Saturday, October 13, 2007

Toward a More CFL-Friendly Cville

Compact Fluorescent Lightbulbs (CFLs) are 4 times more efficient and last up to 10 times longer than traditional incandescent bulbs, resulting in a $45 average savings to the consumer (i.e., you and me) over the life of each bulb. Furthermore, acccording to, "Replacing a single incandescent bulb with a CFL will keep a half-ton of CO2 out of the atmosphere over the life of the bulb. If everyone in the U.S. used energy-efficient lighting, we could retire 90 average size power plants." That's powerful.

The one downside to CFLs is that they typically contain tiny amounts of mercury. When you consider the amount of mercury that a power plant emits to produce the electricity needed to run a normal incandescent bulb, CFLs still present a less-toxic choice. However, CFLs contain enough mercury that consumers are often urged to dispose of them at community hazardous waste collection sites (which in Charlottesville means a trip to the Ivy landfill) rather than including them with their household trash.

Who is realistically going to drive all the way out to Ivy to dispose of some lightbulbs though? Most of us will just throw our used-up CFLs in the trash, despite the toxic mercury that may be released into the environment as a result.

Good news: Now we have a better choice! Starting Oct. 22, the Rivanna Solid Waste Authority will begin collecting used CFLs at the McIntire Road Recycling Center for proper breakdown and recycling of the bulbs' contents. A special drop-off container will be available for this purpose, and consumers are asked to place the CFLs gently into the container to avoid bulb breakage.

Charlottesville is one of the first communities in Virginia to offer this service and I commend RSWA for taking this small but significant step. Special thanks to John Cruickshank and the Piedmont Group of the Sierra Club for pushing this idea along and thereby making it easier for all of us to do the right thing on behalf of our environment -- and our pocketbooks.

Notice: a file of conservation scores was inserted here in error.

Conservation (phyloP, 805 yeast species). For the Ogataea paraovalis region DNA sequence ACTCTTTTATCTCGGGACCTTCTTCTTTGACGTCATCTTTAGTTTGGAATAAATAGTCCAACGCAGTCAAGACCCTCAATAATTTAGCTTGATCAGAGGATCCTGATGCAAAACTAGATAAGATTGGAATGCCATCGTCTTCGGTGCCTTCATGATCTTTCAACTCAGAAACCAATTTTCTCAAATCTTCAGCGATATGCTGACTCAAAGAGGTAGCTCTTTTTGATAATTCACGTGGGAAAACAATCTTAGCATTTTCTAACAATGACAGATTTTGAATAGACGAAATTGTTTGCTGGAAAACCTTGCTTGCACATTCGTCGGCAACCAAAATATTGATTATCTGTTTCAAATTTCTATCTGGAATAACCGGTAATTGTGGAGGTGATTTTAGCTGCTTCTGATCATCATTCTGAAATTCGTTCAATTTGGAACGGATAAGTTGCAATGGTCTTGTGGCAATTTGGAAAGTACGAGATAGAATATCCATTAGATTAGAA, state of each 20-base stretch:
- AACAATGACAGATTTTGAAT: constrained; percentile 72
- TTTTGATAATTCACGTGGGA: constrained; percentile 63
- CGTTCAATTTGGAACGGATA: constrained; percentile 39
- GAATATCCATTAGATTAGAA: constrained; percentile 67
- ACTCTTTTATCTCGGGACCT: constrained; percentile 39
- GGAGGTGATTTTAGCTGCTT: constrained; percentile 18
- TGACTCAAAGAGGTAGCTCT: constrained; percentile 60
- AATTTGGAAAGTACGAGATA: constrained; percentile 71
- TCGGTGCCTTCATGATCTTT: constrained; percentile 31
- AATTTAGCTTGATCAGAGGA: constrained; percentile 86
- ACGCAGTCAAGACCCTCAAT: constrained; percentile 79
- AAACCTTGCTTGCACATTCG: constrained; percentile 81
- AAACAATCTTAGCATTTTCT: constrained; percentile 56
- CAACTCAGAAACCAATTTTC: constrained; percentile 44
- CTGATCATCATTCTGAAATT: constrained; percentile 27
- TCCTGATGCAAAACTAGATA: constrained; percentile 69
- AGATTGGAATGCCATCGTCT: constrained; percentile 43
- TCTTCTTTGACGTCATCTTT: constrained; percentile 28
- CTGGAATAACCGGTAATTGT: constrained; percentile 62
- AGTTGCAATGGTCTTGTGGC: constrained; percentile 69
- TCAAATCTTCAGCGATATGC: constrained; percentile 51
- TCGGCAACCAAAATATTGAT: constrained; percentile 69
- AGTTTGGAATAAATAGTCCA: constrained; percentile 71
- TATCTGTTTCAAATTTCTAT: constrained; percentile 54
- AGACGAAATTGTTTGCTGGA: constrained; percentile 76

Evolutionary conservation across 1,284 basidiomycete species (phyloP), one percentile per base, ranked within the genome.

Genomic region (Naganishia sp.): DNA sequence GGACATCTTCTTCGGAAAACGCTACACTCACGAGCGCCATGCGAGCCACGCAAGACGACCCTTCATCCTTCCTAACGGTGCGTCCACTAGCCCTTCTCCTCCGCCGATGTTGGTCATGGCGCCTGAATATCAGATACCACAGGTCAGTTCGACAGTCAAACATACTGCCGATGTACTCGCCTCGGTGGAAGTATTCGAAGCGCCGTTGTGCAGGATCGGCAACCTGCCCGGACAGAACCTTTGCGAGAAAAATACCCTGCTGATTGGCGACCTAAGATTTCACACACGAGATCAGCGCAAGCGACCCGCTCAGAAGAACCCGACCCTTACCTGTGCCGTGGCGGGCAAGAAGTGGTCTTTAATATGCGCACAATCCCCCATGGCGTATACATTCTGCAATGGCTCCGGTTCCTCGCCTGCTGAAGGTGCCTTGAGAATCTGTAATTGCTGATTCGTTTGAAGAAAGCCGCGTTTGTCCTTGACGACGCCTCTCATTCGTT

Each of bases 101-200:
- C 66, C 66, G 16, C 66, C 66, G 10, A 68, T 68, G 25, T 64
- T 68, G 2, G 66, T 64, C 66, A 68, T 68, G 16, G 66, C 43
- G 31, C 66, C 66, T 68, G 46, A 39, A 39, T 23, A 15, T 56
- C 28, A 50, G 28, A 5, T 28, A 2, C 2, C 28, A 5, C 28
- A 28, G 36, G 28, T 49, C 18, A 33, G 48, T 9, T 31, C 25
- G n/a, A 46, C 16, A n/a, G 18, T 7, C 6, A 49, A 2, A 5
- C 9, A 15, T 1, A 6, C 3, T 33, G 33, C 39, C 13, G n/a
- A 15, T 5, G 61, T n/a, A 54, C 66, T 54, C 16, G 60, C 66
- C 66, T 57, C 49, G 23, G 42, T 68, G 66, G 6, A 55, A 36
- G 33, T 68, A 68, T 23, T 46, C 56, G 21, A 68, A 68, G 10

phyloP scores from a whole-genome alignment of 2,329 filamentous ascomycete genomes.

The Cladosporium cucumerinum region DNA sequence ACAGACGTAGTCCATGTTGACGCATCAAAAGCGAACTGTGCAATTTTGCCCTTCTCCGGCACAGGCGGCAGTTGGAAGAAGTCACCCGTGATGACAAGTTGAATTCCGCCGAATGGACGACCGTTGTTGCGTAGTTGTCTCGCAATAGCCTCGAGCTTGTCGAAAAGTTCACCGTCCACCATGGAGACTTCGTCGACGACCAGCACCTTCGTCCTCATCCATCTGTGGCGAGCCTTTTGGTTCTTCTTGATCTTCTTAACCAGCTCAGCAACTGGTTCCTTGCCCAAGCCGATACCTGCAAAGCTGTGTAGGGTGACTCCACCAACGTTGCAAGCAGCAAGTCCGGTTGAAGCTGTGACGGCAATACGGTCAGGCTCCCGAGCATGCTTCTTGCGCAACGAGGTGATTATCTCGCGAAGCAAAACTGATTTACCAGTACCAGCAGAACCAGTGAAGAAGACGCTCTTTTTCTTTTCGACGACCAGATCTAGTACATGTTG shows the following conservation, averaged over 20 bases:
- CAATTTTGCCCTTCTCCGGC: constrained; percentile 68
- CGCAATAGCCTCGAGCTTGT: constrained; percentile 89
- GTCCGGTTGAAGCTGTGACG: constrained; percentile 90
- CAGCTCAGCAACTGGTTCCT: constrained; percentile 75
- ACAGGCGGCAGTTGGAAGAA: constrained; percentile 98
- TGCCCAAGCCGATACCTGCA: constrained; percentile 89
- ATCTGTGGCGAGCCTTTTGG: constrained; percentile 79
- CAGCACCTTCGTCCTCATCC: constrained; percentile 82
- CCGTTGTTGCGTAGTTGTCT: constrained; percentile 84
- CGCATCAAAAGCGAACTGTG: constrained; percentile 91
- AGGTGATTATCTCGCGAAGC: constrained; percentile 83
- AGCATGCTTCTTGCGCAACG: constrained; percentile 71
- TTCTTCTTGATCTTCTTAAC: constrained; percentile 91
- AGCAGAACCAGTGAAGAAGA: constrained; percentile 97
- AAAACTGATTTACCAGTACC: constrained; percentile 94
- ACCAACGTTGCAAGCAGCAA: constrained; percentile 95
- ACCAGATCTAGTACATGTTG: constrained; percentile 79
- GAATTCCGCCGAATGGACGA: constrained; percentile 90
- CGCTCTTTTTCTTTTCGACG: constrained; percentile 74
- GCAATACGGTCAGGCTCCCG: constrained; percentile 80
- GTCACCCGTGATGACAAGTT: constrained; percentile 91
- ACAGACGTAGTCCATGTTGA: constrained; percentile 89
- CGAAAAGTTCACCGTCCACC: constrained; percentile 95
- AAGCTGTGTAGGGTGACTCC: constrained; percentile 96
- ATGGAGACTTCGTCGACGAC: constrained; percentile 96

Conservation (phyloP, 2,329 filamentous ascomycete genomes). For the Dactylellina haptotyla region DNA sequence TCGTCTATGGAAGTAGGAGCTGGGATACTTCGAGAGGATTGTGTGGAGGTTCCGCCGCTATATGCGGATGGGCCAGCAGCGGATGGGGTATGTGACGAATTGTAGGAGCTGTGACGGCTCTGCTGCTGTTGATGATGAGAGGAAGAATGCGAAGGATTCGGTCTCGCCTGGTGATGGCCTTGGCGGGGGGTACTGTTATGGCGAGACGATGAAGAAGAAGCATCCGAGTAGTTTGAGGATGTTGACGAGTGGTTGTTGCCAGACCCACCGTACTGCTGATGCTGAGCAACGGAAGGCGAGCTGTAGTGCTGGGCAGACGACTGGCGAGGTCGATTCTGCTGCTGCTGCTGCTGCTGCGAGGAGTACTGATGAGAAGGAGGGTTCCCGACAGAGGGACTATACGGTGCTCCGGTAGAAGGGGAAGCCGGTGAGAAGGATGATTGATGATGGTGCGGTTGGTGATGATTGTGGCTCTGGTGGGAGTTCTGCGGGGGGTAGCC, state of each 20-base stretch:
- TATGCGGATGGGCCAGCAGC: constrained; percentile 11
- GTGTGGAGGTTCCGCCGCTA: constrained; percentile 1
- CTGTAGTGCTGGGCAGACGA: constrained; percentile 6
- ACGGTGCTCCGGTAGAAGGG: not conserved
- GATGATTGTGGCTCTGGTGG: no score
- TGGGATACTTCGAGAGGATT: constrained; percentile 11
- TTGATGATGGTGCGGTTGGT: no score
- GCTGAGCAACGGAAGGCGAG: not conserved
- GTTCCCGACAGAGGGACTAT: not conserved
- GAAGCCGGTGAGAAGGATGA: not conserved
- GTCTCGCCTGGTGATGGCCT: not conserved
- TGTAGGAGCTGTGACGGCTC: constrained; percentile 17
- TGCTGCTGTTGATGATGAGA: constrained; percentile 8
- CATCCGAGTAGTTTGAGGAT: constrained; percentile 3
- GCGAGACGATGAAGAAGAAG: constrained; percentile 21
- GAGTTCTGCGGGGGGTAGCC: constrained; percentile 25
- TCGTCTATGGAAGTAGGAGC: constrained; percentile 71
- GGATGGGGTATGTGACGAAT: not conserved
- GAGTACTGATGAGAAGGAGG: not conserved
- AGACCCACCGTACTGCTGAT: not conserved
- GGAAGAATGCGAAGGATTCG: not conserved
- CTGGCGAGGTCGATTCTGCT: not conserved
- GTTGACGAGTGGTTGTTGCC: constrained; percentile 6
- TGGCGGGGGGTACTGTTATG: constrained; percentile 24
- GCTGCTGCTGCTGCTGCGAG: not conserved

jocelyn said...

Thanks for the heads up! My laundry room socket ate a CFL in less than a year (not happy about that) and I've been trying to figure out where to take the darn thing.

Another quick question you might be able to answer . . . are there CFLs sold locally which are safe for recessed fixtures (like a porch light fixture)?

DaveNorris said...

Good question Jocelyn. I don't know off the top of my head, but I bet the folks at the Blue Ridge Eco Shop (next to Integral Yoga Natural Foods) would either have them in stock, or be able to order them for you...Thanks, Dave

The Road Runner said...

Like these?

You could try Home Depot or Lowes. (That's the most accessible place with CFL's in San Antonio...)

maiaoming said...

I'm so glad to hear this! We've been changing all our lights, but I (dumb me) had no idea you couldn't just toss them. Thanks!